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DOJ Cites Acosta’s ‘Poor Judgment’ in Epstein Case

The Justice Department’s disciplinary arm concluded that then-U.S. Attorney Alexander Acosta in Florida exhibited “poor judgment” but not “professional misconduct” in signing off on a generous deal for the late Jeffrey Epstein to resolve allegations he molested dozens of young girls, drawing rebukes from victims’ lawyers and even the case’s lead prosecutor, reports the Washington Post. Officials on Thursday released a summary of an investigation into the handling of Epstein’s case, now more than a decade old, and briefed victims and their lawyers on its findings. The summary chastised Acosta’s judgment and acknowledged Epstein’s victims were treated poorly, but it said investigators did not find evidence his decision to OK the deal “was based on corruption or other impermissible considerations, such as Epstein’s wealth, status, or associations.”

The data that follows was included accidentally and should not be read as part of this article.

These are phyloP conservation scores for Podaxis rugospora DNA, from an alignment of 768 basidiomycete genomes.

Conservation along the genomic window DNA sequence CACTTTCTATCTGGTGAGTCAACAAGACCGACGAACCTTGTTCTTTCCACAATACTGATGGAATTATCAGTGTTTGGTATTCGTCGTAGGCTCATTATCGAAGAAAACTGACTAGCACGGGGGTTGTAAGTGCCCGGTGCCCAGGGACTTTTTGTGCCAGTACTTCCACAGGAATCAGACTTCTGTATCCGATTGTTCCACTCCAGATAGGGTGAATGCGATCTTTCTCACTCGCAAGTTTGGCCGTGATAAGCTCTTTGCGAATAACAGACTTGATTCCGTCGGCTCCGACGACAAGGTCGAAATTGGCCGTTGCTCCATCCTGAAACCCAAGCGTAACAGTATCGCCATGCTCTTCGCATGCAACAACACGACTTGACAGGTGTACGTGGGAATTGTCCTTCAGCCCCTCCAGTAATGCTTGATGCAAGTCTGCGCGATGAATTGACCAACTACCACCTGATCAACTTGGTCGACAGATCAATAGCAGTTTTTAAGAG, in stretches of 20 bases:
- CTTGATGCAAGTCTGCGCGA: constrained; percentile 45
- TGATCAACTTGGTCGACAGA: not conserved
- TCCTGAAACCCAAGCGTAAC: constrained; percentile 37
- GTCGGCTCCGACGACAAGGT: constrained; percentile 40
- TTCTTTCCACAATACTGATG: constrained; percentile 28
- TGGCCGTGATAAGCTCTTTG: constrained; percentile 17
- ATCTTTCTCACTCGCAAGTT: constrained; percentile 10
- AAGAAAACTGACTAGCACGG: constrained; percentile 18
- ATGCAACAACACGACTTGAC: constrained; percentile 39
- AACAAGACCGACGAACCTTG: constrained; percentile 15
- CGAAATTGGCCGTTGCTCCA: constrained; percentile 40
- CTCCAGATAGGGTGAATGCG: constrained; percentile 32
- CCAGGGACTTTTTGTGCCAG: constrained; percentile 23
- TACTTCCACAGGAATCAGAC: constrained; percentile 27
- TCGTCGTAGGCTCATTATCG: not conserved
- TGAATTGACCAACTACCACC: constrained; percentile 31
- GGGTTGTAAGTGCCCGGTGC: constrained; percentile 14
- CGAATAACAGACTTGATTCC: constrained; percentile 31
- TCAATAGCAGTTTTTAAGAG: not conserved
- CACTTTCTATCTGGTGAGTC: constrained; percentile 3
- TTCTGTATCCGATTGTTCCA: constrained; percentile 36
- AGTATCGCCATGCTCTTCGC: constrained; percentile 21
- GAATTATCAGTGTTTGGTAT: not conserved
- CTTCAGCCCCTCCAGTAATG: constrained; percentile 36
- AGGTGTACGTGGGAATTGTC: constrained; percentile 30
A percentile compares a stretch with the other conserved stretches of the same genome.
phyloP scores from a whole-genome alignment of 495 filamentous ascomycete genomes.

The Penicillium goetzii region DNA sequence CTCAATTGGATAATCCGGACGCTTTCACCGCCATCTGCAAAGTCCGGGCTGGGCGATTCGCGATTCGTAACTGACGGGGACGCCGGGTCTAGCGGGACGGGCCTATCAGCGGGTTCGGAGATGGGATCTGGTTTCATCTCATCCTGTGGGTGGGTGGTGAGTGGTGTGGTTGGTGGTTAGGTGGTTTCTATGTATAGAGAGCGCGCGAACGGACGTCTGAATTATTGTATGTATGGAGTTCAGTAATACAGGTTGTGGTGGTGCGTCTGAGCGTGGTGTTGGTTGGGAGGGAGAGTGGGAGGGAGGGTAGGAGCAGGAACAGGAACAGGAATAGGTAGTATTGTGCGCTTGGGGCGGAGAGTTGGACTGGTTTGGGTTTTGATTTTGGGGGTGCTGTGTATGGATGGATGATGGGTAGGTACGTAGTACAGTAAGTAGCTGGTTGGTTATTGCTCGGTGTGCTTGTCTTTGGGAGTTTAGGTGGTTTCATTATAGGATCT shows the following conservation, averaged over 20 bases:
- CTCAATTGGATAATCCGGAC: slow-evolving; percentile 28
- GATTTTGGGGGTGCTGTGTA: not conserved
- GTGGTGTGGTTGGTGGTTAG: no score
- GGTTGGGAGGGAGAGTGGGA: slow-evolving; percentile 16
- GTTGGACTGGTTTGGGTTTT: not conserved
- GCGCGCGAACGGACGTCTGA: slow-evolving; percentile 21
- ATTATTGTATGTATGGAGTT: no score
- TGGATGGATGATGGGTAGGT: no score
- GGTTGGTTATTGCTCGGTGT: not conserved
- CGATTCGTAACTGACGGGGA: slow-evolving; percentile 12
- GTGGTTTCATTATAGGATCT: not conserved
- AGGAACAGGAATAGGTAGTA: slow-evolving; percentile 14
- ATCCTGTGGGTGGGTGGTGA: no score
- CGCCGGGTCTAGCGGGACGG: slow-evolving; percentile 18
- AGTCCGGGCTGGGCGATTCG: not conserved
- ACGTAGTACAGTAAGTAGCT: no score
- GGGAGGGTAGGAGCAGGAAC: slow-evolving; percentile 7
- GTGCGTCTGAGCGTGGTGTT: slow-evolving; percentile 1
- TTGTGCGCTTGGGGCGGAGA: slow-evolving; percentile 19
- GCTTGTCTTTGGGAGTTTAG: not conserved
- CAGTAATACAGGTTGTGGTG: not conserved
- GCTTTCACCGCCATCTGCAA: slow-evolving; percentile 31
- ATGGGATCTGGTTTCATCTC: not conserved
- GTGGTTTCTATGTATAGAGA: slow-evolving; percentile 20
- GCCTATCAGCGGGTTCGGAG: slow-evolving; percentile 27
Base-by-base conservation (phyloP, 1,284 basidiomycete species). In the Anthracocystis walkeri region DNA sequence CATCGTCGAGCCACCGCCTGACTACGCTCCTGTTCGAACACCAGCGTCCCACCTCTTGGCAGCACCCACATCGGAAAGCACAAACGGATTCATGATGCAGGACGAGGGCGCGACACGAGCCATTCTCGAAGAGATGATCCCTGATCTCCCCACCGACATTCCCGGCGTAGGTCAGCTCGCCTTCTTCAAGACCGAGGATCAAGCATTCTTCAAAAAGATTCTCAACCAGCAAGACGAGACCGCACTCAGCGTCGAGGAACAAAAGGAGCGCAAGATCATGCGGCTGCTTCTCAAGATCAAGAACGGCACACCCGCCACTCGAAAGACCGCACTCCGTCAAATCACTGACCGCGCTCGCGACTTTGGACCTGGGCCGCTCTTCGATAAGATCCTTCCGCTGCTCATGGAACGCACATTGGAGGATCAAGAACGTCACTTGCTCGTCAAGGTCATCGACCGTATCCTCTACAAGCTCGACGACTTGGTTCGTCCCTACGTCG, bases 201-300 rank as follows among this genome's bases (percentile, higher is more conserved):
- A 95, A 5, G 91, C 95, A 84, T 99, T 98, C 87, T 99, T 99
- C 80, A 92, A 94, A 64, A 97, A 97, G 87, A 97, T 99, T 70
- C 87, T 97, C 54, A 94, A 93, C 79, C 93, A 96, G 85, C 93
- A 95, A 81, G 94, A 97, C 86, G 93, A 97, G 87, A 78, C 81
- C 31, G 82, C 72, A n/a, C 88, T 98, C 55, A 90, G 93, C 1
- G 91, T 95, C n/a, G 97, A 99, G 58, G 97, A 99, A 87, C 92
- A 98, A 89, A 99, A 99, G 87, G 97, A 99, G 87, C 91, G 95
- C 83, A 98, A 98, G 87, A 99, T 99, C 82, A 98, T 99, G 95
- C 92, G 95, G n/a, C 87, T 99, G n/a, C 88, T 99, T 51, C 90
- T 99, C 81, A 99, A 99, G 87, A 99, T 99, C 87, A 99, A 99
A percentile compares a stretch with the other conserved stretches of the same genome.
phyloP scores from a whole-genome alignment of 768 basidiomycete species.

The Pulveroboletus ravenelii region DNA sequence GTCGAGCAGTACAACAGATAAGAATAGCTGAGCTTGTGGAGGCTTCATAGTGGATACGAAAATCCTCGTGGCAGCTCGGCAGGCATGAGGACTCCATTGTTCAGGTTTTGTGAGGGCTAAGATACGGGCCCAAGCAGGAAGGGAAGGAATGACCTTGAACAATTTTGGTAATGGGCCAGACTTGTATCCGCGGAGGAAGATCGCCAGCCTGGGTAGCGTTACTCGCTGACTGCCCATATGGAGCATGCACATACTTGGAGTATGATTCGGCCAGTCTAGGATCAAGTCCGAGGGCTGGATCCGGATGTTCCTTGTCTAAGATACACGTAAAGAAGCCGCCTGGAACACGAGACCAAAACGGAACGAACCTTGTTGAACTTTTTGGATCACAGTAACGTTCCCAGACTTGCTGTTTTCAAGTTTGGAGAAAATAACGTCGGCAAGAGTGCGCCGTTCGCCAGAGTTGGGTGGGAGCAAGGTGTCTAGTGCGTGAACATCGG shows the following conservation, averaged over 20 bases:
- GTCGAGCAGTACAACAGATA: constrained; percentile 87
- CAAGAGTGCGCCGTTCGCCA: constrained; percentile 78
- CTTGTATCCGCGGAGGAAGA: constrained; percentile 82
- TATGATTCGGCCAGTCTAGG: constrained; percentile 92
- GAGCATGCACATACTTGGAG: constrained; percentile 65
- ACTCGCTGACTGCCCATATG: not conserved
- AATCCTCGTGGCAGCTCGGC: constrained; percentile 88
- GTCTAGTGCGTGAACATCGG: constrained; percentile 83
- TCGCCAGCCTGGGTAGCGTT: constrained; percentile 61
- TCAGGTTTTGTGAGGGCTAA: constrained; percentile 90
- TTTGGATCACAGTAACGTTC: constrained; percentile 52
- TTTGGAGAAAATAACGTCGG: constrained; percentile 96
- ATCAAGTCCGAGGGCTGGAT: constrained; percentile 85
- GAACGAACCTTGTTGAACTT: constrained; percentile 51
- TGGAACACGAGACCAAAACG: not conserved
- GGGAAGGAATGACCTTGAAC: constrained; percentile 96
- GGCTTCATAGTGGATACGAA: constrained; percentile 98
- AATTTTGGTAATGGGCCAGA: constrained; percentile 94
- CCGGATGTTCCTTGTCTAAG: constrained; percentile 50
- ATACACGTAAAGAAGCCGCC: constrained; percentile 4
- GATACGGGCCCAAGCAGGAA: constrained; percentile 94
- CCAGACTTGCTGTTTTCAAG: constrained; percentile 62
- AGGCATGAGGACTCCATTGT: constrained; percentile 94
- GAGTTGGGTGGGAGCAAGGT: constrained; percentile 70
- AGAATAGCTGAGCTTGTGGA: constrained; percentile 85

The summary said other prosecutors on the case had not committed professional misconduct. Marie Villafaña, the case’s lead attorney, issued a statement saying she was disappointed that the full investigative report by DOJ’s Office of Professional Responsibility (OPR), had not been released and calling the outcome in Epstein’s case “patently unjust.” She said, “That injustice … was the result of deep, implicit institutional biases that prevented me and the FBI agents who worked diligently on this case from holding Mr. Epstein accountable for his crimes.” Lawyers for the victims criticized the report. Sen. Ben Sasse (R-NE), who has been critical of the department’s handling of the Epstein matter, also blasted the conclusion. “Letting a well-connected billionaire get away with child rape and international sex trafficking isn’t ‘poor judgment’ — it is a disgusting failure,” Sasse said.